Since I started blogging two years ago I have written 59 posts. Of them only 22 were in English and those were all related to Basie. Starting from today I will have to change those numbers drastically both to make my supervisor happy and to become comfortable expressing my ideas in English. Though many people can think that is an easy goal the interesting part is that as usual that is not the only think I must do. So the questions is “How to blog every day and have time for the other assignments?

As many other questions in life someone else have blog about it. The first related post I found was wrote by Tony Karrer. The post was easy to read though the ideas I liked most:

When I’m doing some research on a topic as part of a project, as I think through the problem, find solutions, etc., it is quite natural to blog these things. (…) I’m pretty sure that this has been a replacement that doesn’t cost me time and sometimes saves me a lot of time via great feedback.

were not new to me. In fact that the reason behind the 22 Basie’s post I wrote last year.

He also wrote two suggestions for starting out:

(…) start small and try to commit an hour a week to scanning – reading and writing about things in parts of the field that interest them.

the more powerful effect comes when you are assigned a research task and you use the blog as part of that task.

The first suggestion made me wandering if just an hour is enough time. Next time (tomorrow) I will check how many time cost me to write a post. I hope the amount will decrease with the time.

I followed a link on that post to one named “How to blog without the time sink”. There was a part:

DO NOT treat it like writing an article or report. That is, make blogging part of your ongoing processes for research, notetaking, and communication.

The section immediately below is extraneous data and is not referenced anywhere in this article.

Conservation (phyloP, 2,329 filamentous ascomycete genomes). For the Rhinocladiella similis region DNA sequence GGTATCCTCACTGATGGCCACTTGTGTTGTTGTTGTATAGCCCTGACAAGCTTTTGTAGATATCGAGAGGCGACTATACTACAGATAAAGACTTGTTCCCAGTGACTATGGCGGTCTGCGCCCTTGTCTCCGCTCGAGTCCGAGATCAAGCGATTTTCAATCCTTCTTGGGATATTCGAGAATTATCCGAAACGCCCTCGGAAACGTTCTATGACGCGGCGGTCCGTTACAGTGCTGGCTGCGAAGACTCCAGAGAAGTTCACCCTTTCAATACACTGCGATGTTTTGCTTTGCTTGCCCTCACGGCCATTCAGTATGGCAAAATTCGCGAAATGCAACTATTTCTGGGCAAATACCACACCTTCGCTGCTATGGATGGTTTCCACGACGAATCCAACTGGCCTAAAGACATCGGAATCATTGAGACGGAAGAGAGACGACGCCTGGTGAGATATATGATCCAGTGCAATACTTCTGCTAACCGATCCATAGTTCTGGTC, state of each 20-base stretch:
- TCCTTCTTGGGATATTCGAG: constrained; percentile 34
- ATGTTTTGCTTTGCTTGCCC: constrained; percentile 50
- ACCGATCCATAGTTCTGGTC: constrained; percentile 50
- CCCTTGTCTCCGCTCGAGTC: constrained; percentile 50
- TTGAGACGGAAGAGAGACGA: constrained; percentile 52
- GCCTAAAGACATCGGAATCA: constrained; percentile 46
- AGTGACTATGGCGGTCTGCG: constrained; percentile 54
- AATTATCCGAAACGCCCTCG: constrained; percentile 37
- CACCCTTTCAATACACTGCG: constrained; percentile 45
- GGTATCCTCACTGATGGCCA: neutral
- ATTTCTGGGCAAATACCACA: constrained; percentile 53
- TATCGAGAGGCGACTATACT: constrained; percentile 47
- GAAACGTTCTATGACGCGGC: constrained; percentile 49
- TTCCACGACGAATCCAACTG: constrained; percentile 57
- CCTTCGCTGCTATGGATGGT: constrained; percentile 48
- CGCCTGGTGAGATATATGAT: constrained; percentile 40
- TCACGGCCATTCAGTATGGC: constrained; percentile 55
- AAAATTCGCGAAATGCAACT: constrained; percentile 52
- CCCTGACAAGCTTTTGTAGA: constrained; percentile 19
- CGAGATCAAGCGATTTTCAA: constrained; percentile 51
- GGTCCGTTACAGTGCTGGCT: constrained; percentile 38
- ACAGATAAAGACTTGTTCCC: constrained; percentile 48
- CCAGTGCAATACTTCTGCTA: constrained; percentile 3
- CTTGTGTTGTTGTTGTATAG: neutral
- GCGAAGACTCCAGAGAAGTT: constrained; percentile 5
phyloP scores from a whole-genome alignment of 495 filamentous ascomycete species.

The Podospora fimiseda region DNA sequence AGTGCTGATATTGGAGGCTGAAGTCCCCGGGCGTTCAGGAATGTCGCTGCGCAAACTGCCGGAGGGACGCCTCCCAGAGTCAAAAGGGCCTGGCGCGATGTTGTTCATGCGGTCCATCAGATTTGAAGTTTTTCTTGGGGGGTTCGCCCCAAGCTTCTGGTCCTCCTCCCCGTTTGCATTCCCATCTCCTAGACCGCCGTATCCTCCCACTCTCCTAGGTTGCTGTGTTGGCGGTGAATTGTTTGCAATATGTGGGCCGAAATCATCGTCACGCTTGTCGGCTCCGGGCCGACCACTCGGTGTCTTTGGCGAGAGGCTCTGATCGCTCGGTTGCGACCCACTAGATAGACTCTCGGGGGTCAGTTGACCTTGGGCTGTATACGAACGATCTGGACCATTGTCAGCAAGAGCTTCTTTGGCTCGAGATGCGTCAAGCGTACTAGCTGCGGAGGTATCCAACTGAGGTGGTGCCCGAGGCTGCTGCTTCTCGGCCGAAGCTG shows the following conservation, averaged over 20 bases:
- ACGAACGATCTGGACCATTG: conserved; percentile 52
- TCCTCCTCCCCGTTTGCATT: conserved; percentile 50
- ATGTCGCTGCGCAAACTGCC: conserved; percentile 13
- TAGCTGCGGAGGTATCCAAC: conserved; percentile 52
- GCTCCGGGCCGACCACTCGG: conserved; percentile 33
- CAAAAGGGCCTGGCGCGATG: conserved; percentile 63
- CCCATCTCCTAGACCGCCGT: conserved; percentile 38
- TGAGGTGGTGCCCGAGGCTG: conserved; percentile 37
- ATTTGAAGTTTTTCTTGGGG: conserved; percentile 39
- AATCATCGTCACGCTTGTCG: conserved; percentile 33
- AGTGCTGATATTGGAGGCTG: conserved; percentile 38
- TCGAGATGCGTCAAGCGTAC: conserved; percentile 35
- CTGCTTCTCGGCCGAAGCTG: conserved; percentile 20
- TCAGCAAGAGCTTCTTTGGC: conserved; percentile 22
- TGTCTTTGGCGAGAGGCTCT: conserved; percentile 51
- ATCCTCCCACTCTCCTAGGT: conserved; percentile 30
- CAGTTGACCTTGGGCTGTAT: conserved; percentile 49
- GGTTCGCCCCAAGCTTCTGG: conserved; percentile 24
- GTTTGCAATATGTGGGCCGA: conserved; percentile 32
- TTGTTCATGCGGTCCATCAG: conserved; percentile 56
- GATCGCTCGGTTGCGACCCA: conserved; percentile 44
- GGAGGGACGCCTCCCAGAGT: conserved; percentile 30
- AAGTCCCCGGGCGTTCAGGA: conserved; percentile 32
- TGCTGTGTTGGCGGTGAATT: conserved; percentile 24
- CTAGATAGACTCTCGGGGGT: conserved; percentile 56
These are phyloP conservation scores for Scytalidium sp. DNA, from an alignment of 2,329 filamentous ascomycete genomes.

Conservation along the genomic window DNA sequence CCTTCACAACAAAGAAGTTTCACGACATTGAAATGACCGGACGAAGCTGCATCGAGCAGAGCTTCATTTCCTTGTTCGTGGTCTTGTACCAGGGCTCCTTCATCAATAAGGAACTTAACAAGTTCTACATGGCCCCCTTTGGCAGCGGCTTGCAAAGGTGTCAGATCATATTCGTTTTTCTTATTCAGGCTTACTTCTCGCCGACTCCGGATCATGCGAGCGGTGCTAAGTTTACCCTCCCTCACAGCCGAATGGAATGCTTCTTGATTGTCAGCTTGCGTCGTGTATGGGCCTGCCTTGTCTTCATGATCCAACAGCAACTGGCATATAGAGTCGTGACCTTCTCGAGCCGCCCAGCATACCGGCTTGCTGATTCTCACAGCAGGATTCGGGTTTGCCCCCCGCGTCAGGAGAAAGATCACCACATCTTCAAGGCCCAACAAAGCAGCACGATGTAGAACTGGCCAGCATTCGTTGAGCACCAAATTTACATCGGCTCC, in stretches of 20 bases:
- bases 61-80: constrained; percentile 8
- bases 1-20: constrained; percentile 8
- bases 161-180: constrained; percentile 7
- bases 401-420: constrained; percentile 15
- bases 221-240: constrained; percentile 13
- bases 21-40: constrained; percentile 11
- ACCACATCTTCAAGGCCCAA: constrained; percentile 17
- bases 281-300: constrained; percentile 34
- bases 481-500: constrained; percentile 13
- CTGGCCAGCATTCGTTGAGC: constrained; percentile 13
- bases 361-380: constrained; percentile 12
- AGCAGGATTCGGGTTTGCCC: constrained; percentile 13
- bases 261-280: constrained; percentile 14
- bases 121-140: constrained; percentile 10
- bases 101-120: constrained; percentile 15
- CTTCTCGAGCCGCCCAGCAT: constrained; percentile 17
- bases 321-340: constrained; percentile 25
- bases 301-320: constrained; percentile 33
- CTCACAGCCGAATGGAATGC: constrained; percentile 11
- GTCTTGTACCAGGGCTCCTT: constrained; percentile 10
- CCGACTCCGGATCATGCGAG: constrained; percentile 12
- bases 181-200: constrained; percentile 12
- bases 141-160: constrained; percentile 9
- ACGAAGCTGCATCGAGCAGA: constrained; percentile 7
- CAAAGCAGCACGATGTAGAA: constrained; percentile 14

That suggested me that maybe my problem is not that it is difficult to me to write post. Maybe the problem is to blog about papers. That makes sense since when I read a paper I feel that I will have to read a lot more about the topic to be able to formulate interesting questions about it, just because the author probably did that before witting the paper.

I will close with her main suggestion and try to use them tomorrow:

  • Blog your initial brainstorming.
  • Blog your research & discovery.
  • Blog your interactions.

One response to this post.

  1. * Don’t be afraid to blog things that aren’t technical—talk about a good movie or restaurant, about how cold the Bahen Centre is (don’t worry, it will be sweltering in January), about how ridiculous English spelling is (or should I say, “Inglish speling”).

    * Use your blog to warm up in the morning. Come in, write something about what you did/saw/read/learned the day before, _then_ read email.



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